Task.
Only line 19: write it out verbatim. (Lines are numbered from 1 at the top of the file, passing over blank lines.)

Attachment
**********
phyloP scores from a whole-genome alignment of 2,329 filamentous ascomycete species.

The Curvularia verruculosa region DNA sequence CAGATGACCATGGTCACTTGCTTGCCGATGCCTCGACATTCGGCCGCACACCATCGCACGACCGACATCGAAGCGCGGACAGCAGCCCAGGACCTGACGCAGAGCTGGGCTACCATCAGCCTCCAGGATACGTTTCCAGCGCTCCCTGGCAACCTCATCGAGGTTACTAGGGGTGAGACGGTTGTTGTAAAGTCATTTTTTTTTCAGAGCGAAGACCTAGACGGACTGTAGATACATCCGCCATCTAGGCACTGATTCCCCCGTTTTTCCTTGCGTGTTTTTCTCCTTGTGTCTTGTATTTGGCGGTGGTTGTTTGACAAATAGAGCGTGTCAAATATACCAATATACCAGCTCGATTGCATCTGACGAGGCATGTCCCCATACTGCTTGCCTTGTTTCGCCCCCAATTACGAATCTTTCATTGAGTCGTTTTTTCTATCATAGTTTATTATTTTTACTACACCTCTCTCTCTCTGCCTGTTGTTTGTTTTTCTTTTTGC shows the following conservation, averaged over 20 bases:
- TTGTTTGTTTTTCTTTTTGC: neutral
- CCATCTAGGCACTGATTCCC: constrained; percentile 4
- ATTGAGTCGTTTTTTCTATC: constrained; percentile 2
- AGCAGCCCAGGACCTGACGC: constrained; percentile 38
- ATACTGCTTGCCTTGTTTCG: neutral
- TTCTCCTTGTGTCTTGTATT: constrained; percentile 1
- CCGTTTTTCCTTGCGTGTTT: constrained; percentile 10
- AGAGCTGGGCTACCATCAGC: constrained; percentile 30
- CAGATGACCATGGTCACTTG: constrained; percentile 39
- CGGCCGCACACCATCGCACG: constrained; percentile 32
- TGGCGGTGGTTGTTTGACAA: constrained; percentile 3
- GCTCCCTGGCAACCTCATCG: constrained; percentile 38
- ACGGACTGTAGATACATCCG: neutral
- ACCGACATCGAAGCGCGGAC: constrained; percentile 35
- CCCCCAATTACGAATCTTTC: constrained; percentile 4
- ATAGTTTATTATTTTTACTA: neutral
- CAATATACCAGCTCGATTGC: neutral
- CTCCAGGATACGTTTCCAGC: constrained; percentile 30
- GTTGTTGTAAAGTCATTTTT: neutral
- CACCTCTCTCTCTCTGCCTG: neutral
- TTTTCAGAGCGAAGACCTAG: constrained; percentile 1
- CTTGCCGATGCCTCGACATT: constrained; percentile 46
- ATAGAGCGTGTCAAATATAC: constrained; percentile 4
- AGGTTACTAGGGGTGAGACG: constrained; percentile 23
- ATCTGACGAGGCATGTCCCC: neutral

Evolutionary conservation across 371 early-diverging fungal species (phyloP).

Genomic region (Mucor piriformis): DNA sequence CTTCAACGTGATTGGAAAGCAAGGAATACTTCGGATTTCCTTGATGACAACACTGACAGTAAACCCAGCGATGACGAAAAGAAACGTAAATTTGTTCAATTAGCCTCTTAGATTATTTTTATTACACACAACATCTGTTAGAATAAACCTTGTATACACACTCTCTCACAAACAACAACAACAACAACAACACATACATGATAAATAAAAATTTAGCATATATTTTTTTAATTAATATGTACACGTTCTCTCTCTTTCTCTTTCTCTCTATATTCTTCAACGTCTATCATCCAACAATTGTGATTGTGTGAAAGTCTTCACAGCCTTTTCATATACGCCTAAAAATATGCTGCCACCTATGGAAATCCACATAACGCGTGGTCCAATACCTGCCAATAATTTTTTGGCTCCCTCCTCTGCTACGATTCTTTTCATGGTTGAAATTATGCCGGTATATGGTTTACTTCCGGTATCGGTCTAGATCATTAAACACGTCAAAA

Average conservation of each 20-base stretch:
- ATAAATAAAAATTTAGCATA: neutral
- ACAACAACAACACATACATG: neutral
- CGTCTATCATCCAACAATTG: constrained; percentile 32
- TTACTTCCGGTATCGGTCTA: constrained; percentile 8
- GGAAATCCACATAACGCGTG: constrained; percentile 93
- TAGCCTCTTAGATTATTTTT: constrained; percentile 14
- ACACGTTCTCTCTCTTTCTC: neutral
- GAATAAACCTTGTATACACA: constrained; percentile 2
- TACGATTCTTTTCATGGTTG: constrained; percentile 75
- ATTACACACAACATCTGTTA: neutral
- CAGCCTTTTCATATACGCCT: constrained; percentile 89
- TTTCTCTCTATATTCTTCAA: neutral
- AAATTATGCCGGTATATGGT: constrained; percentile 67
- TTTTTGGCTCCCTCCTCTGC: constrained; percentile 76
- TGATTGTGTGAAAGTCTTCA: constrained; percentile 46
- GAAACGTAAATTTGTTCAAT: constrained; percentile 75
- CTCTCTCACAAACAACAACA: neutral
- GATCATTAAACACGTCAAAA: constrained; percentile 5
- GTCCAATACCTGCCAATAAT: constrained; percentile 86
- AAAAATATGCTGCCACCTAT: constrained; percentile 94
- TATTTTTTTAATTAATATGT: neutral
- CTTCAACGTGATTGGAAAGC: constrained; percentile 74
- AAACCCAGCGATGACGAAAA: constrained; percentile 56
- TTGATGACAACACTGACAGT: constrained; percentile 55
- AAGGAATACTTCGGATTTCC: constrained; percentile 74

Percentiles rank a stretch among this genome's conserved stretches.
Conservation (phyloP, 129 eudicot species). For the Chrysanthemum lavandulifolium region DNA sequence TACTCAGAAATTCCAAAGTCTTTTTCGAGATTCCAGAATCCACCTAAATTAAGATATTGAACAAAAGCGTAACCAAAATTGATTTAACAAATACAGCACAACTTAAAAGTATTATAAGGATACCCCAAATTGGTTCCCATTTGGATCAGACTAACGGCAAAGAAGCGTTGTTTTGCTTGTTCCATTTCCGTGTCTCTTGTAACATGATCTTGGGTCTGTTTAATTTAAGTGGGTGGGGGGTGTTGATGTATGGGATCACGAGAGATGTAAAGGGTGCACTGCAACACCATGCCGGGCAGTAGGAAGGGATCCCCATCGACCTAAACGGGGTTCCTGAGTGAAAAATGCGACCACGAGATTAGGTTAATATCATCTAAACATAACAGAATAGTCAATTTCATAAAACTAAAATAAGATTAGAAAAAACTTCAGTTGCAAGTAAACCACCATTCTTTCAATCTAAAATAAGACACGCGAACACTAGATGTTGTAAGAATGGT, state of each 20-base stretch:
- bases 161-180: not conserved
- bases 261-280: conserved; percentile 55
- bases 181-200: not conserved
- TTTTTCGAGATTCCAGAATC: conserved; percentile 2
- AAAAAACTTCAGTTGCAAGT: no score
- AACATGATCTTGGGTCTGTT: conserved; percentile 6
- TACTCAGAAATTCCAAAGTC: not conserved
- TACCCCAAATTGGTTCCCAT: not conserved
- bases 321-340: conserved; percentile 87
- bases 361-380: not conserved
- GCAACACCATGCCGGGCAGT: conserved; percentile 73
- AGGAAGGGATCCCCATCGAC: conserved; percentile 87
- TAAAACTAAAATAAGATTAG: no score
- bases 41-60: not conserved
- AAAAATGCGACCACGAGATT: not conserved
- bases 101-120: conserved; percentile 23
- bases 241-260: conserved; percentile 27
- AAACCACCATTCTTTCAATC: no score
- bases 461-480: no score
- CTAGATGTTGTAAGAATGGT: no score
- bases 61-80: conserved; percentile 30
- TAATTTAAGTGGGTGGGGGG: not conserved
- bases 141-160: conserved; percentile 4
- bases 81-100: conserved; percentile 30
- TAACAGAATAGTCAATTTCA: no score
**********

- CAATATACCAGCTCGATTGC: neutral